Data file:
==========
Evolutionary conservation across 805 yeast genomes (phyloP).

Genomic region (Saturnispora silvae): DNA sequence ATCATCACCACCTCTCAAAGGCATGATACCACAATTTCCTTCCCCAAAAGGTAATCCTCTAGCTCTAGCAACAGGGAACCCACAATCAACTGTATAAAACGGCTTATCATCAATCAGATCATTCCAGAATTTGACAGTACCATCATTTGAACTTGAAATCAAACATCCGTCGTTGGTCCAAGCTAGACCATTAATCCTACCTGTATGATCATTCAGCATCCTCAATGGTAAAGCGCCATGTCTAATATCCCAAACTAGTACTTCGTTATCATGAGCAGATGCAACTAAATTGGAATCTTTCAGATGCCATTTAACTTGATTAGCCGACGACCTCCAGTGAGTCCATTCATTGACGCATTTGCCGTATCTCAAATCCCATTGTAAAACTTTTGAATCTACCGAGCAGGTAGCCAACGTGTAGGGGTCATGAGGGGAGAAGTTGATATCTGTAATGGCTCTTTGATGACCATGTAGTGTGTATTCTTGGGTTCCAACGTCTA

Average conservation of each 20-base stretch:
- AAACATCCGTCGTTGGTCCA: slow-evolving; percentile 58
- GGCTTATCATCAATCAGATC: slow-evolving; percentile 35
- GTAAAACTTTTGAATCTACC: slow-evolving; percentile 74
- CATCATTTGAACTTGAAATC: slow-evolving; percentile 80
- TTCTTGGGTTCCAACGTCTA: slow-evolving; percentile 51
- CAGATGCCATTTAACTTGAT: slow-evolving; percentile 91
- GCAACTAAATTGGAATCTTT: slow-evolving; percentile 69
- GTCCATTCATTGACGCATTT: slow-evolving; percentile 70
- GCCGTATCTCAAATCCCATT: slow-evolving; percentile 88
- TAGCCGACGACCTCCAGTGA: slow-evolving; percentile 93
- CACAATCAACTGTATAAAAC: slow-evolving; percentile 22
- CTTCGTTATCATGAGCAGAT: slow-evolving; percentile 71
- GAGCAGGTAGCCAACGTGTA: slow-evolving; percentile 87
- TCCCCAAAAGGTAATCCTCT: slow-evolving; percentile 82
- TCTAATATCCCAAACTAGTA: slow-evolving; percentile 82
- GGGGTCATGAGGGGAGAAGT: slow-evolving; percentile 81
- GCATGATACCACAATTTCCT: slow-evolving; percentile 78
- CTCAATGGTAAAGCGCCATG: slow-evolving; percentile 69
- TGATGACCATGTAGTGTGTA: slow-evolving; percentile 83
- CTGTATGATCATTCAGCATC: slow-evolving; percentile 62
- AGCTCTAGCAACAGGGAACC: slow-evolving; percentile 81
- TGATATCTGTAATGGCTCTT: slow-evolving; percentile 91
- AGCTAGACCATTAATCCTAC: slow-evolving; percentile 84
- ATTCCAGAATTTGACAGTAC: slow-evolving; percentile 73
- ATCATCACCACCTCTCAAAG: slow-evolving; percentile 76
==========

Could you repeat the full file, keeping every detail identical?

Evolutionary conservation across 805 yeast genomes (phyloP).

Genomic region (Saturnispora silvae): DNA sequence ATCATCACCACCTCTCAAAGGCATGATACCACAATTTCCTTCCCCAAAAGGTAATCCTCTAGCTCTAGCAACAGGGAACCCACAATCAACTGTATAAAACGGCTTATCATCAATCAGATCATTCCAGAATTTGACAGTACCATCATTTGAACTTGAAATCAAACATCCGTCGTTGGTCCAAGCTAGACCATTAATCCTACCTGTATGATCATTCAGCATCCTCAATGGTAAAGCGCCATGTCTAATATCCCAAACTAGTACTTCGTTATCATGAGCAGATGCAACTAAATTGGAATCTTTCAGATGCCATTTAACTTGATTAGCCGACGACCTCCAGTGAGTCCATTCATTGACGCATTTGCCGTATCTCAAATCCCATTGTAAAACTTTTGAATCTACCGAGCAGGTAGCCAACGTGTAGGGGTCATGAGGGGAGAAGTTGATATCTGTAATGGCTCTTTGATGACCATGTAGTGTGTATTCTTGGGTTCCAACGTCTA

Average conservation of each 20-base stretch:
- AAACATCCGTCGTTGGTCCA: slow-evolving; percentile 58
- GGCTTATCATCAATCAGATC: slow-evolving; percentile 35
- GTAAAACTTTTGAATCTACC: slow-evolving; percentile 74
- CATCATTTGAACTTGAAATC: slow-evolving; percentile 80
- TTCTTGGGTTCCAACGTCTA: slow-evolving; percentile 51
- CAGATGCCATTTAACTTGAT: slow-evolving; percentile 91
- GCAACTAAATTGGAATCTTT: slow-evolving; percentile 69
- GTCCATTCATTGACGCATTT: slow-evolving; percentile 70
- GCCGTATCTCAAATCCCATT: slow-evolving; percentile 88
- TAGCCGACGACCTCCAGTGA: slow-evolving; percentile 93
- CACAATCAACTGTATAAAAC: slow-evolving; percentile 22
- CTTCGTTATCATGAGCAGAT: slow-evolving; percentile 71
- GAGCAGGTAGCCAACGTGTA: slow-evolving; percentile 87
- TCCCCAAAAGGTAATCCTCT: slow-evolving; percentile 82
- TCTAATATCCCAAACTAGTA: slow-evolving; percentile 82
- GGGGTCATGAGGGGAGAAGT: slow-evolving; percentile 81
- GCATGATACCACAATTTCCT: slow-evolving; percentile 78
- CTCAATGGTAAAGCGCCATG: slow-evolving; percentile 69
- TGATGACCATGTAGTGTGTA: slow-evolving; percentile 83
- CTGTATGATCATTCAGCATC: slow-evolving; percentile 62
- AGCTCTAGCAACAGGGAACC: slow-evolving; percentile 81
- TGATATCTGTAATGGCTCTT: slow-evolving; percentile 91
- AGCTAGACCATTAATCCTAC: slow-evolving; percentile 84
- ATTCCAGAATTTGACAGTAC: slow-evolving; percentile 73
- ATCATCACCACCTCTCAAAG: slow-evolving; percentile 76